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Following the Type-Safe Enum Pattern, I created a small type-safe enum class. When the main dialog is first invoked, after it calls InitializeComponent, it invokes the constructor of another class, which tries to set one of its class variables to one of the static instances of the type-safe enum class. The issue is that all of these instances (and the class it seems) are null, thus causing the program to crash.

How do I get the program to construct that class and all of its instances first? I'm somewhat confused because I thought that static instances were created at the start of the program, so why does it not do it in this case?

Here's the condensed version of the code that's failing me: The type-safe enum pattern implementation:

public sealed class Types
{
   public static readonly Types INVALID = new Types(-1, "Invalid");
   ... (other static instances and other implementations of the type-safe enum pattern)
}

The initialization of the main dialog:

public dlgMain()
{
   InitializeComponent();
   m_OtherClass = new OtherClass();
   ...
}

The constructor for OtherClass

public OtherClass()
{
   m_eType = Types.INVALID; // Crash!! the entire type-safe enum class and its static members are null!
   ...
}

EDIT: Ok, here was the problem,

public sealed class Types
{
   public static readonly Types INVALID = new Types(-1, "Invalid");
   ... (other static instances)
   private static Dictionary<string, Types> mappings = new Dictionary<string, Types>(6); // There are 6 static types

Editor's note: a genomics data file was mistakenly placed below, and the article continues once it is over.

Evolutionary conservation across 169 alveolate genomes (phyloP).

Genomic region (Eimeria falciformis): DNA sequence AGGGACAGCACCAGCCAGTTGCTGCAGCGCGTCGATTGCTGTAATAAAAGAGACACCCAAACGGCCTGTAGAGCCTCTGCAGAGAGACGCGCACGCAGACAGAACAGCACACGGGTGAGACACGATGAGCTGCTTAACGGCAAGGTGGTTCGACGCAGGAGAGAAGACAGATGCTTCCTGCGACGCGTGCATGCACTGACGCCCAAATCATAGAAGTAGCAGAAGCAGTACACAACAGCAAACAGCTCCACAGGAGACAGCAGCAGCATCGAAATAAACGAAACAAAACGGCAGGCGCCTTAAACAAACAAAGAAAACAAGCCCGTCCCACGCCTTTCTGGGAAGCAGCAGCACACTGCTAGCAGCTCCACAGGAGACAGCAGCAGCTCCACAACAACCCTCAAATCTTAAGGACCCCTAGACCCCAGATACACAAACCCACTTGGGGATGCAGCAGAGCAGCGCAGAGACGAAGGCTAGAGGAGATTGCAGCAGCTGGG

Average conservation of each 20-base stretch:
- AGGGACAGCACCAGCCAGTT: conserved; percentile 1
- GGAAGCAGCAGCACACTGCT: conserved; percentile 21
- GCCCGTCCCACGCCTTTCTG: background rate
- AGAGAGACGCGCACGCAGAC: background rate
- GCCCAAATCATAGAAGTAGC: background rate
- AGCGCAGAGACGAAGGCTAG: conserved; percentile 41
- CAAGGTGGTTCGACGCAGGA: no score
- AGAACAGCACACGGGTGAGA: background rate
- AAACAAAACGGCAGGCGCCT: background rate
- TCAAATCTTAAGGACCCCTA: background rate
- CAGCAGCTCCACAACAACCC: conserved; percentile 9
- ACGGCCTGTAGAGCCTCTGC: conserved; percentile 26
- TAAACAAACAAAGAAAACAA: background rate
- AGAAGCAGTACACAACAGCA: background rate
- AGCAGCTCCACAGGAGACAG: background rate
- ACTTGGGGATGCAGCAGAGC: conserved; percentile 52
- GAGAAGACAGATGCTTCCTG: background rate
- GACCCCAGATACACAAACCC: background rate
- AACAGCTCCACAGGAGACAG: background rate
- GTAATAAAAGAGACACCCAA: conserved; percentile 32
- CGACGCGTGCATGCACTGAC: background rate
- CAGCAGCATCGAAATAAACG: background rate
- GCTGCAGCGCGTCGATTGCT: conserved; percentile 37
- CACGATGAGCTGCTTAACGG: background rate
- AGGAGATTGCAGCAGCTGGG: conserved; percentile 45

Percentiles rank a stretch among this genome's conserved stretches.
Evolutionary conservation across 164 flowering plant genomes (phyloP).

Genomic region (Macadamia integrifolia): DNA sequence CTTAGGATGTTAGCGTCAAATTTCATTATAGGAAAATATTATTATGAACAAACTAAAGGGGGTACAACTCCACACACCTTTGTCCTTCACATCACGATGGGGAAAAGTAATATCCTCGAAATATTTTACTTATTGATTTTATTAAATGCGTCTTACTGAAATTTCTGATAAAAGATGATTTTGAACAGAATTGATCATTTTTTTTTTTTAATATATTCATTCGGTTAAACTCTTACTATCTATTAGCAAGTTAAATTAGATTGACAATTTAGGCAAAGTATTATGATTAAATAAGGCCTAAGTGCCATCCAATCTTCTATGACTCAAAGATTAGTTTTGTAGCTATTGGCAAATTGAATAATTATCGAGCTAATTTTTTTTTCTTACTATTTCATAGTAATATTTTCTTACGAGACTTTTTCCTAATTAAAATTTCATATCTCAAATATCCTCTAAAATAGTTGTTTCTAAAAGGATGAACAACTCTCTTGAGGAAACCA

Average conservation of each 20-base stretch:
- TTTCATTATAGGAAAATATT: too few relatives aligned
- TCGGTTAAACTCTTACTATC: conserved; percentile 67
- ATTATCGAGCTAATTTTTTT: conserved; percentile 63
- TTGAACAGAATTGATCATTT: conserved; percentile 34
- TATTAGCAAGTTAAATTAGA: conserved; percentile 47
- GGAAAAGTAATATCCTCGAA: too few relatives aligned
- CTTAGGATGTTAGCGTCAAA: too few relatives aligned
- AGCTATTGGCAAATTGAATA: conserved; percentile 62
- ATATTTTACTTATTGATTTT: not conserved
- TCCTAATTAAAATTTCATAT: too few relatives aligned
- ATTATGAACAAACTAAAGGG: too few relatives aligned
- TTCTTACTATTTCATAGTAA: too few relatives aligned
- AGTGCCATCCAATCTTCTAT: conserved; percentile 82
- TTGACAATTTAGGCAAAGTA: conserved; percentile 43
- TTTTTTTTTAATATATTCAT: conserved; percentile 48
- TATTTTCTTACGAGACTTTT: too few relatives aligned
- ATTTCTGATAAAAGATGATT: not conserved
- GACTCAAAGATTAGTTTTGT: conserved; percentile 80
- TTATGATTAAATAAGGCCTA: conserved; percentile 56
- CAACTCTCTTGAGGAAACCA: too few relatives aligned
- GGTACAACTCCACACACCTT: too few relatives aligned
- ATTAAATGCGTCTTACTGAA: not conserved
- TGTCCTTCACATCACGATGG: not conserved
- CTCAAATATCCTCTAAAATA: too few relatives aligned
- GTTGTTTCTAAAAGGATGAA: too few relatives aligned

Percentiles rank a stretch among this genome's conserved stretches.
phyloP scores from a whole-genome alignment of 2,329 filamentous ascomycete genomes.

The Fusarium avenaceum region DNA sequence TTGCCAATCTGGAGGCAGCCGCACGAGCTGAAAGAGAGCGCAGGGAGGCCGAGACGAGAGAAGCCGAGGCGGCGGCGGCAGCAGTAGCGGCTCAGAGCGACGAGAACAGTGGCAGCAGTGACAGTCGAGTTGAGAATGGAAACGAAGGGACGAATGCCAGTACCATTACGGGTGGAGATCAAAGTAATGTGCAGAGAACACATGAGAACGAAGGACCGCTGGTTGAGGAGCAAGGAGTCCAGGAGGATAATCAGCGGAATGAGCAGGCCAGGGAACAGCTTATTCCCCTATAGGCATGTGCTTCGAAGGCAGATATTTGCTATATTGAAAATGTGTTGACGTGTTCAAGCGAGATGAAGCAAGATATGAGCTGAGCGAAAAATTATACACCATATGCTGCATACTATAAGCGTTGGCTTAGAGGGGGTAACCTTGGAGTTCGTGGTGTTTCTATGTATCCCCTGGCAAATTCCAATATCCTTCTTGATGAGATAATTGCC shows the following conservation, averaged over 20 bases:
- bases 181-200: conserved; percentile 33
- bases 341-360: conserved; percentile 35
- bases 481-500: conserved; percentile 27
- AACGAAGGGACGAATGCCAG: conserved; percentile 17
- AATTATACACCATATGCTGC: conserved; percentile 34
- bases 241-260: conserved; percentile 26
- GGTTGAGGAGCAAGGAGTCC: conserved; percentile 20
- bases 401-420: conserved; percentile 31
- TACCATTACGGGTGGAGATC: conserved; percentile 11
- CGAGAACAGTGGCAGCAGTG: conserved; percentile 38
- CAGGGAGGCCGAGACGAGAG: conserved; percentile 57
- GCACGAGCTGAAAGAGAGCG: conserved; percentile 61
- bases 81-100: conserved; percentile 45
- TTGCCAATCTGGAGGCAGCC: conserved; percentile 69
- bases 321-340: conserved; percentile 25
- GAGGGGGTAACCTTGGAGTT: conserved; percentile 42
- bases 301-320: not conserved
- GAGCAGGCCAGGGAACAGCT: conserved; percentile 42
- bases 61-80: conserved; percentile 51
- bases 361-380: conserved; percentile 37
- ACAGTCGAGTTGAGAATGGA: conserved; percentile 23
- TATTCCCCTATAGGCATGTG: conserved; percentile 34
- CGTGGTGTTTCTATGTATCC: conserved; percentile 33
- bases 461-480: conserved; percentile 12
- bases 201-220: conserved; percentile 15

private Types(int val, string name)
   {
      m_value = value; m_name = name;
      mappings[name] = this; // This was causing the error, mappings is null
   }
}
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4  
You've condensed the code too much, and not explained how it crashed. Please provide a short but complete program (ideally a console app) demonstrating the problem. –  Jon Skeet Mar 28 '13 at 15:09
    
alterntely, post the execption at crash –  Dhawalk Mar 28 '13 at 15:10
    
A static class can't be null hence a crash at the line you marked is impossible. Please show your real code. –  Daniel Hilgarth Mar 28 '13 at 15:11
1  
@DanielHilgarth No -it's possible. It's most likely due to an issue in the construction of Types, which is used to initialize the static data... –  Reed Copsey Mar 28 '13 at 15:12
1  
@Sean If you move all of your initialization into a static constructor, you can control the order and make this work more cleanly. –  Reed Copsey Mar 28 '13 at 15:22

2 Answers 2

up vote 6 down vote accepted

How do I get the program to construct that class and all of its instances first? I'm somewhat confused because I thought that static instances were created at the start of the program,

This is actually not true. Static data is created at some point prior to the first use of the type containing the static data. This is often initialized just prior to "using" the values, but not at program startup. (It shouldn't matter in this case, though.)

so why does it not do it in this case?

It actually likely is doing this properly. The problem is more likely within your constructor for Types. When the static constructor runs, it needs to initialize each readonly instance of Types. If the constructor expects the static data to already be initialized or some other similar issue, this can cause an exception to be thrown.

I recommend putting a breakpoint within your Types constructor (and any other constructors being used to initialize your static data). This will typically help diagnose and discover the real problem.

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What you are looking for is: Static Constructors.

A static constructor is used to initialize any static data, or to perform a particular action that needs performed once only. It is called automatically before the first instance is created or any static members are referenced.

share|improve this answer
    
He is talking about static readonly. there is no need for static constructor in static readonly –  Dhawalk Mar 28 '13 at 15:07
    
it's a novel idea, but I need to set the class variables in the type-safe enum class, which I can't do with a static constructor –  Sean Mar 28 '13 at 15:10

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